When your 20-year-old refrigerator springs a leak, what do you do? Your first instinct may be to decide between a costly repair and an even costlier replacement.
But if you have a home warranty policy, a repair could be free.
Home warranty policies are a perk of many home purchases. They cover repairs on specific home elements, such as built-in appliances, heating and air conditioning systems, and plumbing.
“A home warranty contract promises to keep working items working for a certain time period, usually one year,” says Carl Knighten, CEO of HMS Tri-Region, a 30-year-old home warranty company based in Fairfax, Va.
Two types of home warranties are available:
Many home warranty policies have a deductible of around $100 or the cost of a repair, whichever is less. The deductible applies to each repair that occurs.
Home warranty policies also are available directly to homeowners and homebuyers, who may purchase them in certain circumstances — such as after buying a foreclosure, Knighten says.
“Banks do not typically pay for a home warranty on a foreclosure or short sale, so homebuyers can purchase one for these homes if they wish,” he says.
However, Knighten says that less than 1 percent of his business comes directly from homeowners.
Although home warranty policies would appear to offer peace of mind, some people have misguided expectations about what a home warranty policy will cover, says Angie Hicks, founder of Angie’s List, an online review site with more than one million members that provides tips and consumer reviews on contractors and other businesses.
Home warranties only promise to keep home elements functioning, not to provide homeowners with new appliances. Nonetheless, Hicks says consumers get frustrated because they cannot make decisions about whether to repair or replace an item, or about the service providers who do the work.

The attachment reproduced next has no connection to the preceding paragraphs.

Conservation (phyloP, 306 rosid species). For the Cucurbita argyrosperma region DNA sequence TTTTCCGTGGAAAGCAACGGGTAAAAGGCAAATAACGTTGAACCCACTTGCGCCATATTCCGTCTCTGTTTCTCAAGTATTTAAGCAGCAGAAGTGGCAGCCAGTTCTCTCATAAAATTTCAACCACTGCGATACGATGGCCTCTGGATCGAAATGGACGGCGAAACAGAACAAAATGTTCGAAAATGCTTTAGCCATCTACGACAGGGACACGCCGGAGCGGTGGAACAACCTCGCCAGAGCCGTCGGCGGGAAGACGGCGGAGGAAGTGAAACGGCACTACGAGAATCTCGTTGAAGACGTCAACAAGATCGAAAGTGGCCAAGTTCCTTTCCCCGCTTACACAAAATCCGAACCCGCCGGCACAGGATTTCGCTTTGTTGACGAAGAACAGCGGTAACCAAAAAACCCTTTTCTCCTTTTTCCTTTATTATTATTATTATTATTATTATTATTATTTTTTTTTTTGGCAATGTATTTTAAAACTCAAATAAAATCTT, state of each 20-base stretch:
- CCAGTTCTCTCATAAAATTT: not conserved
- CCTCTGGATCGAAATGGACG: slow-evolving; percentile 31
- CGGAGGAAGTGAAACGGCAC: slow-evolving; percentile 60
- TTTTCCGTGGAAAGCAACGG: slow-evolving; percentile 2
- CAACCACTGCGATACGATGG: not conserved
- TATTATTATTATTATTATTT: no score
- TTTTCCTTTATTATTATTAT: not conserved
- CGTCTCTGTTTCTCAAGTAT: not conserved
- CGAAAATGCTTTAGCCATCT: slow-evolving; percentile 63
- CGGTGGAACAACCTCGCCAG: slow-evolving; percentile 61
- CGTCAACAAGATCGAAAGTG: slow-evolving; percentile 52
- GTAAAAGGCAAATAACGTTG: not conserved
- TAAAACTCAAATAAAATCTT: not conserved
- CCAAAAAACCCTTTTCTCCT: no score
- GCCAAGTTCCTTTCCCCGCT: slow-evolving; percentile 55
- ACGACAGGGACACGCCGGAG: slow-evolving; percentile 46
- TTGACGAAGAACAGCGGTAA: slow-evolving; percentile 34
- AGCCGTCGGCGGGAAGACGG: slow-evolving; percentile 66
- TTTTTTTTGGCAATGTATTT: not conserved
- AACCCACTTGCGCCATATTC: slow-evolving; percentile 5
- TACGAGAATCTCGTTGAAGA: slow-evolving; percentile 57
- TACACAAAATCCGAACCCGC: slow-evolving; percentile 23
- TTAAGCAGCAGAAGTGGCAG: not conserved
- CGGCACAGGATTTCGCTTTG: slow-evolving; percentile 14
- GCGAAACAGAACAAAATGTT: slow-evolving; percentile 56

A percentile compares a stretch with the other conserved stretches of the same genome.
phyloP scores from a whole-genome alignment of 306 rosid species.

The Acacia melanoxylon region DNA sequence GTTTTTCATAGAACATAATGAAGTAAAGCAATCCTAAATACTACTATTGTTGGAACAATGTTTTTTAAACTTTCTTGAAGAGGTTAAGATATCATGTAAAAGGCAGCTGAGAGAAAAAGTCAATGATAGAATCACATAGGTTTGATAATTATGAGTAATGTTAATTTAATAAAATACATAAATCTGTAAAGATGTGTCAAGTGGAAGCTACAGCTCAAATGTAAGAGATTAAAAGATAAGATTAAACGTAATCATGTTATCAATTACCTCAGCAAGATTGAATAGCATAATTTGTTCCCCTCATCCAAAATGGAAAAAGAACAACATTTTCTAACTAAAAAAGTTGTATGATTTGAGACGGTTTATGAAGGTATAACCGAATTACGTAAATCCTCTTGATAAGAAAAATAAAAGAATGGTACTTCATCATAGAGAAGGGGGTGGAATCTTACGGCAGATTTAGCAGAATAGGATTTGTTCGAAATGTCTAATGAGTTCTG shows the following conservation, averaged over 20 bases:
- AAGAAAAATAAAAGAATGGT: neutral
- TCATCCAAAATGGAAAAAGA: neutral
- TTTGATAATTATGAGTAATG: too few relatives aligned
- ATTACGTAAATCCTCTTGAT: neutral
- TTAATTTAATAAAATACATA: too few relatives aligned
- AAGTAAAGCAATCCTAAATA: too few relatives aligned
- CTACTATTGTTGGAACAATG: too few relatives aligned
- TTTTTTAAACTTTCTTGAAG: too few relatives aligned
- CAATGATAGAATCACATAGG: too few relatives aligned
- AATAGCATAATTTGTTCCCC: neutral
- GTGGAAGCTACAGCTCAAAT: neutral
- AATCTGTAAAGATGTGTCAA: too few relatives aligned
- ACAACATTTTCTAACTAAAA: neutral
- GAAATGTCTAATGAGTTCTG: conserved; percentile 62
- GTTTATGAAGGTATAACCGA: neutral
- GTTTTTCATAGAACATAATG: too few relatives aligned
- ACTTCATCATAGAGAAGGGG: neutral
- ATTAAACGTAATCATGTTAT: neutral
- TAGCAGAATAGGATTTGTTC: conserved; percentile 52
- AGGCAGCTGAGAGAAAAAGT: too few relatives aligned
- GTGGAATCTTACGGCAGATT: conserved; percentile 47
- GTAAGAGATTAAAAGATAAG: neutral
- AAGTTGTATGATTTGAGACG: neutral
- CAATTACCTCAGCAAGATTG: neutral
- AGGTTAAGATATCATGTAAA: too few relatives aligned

“Home warranty policies have topped the list of most-complained-about categories for the past five years on Angie’s List,” Hicks says. “The complaints are usually because consumers don’t understand what’s covered in the policy.”
Hicks says that because new homes rarely require repairs, complaints generally center on home warranty policies on existing homes.
“Our members complain about the lack of control over the subcontractors sent to do the work and their recommendations,” she says.
However, Knighten disagrees with the criticisms leveled at home warranty programs. He says consumers need to realize that they get what they pay for.
“Most home warranties cost about $400 and are covering about $20,000 worth of items such as the HVAC, appliances, electrical systems and plumbing,” Knighten says. “Consumers need to be realistic and understand that they are paying for the peace of mind of knowing that repairs will be made when needed. They cannot expect a home warranty that costs $400 to pay for a new $6,000 heat pump if it can be repaired so that it works again.”
Hicks acknowledges that home warranty policies can provide real benefits for some homeowners.
“Some home warranty policies can work out well, especially if someone has purchased an older home,” Hicks says.
So, how can you make sure these policies work for you?
Knighten says consumers should have realistic expectations of a home warranty policy.
“A lot of people expect a warranty to replace their appliances or to repair things that were never working,” says Knighten. “Consumers need to understand what the policy covers and what it doesn’t.”
Knighten recommends home sellers and real estate agents look for a home warranty company with a long-term history in their area and compare different programs for coverage levels and deductibles.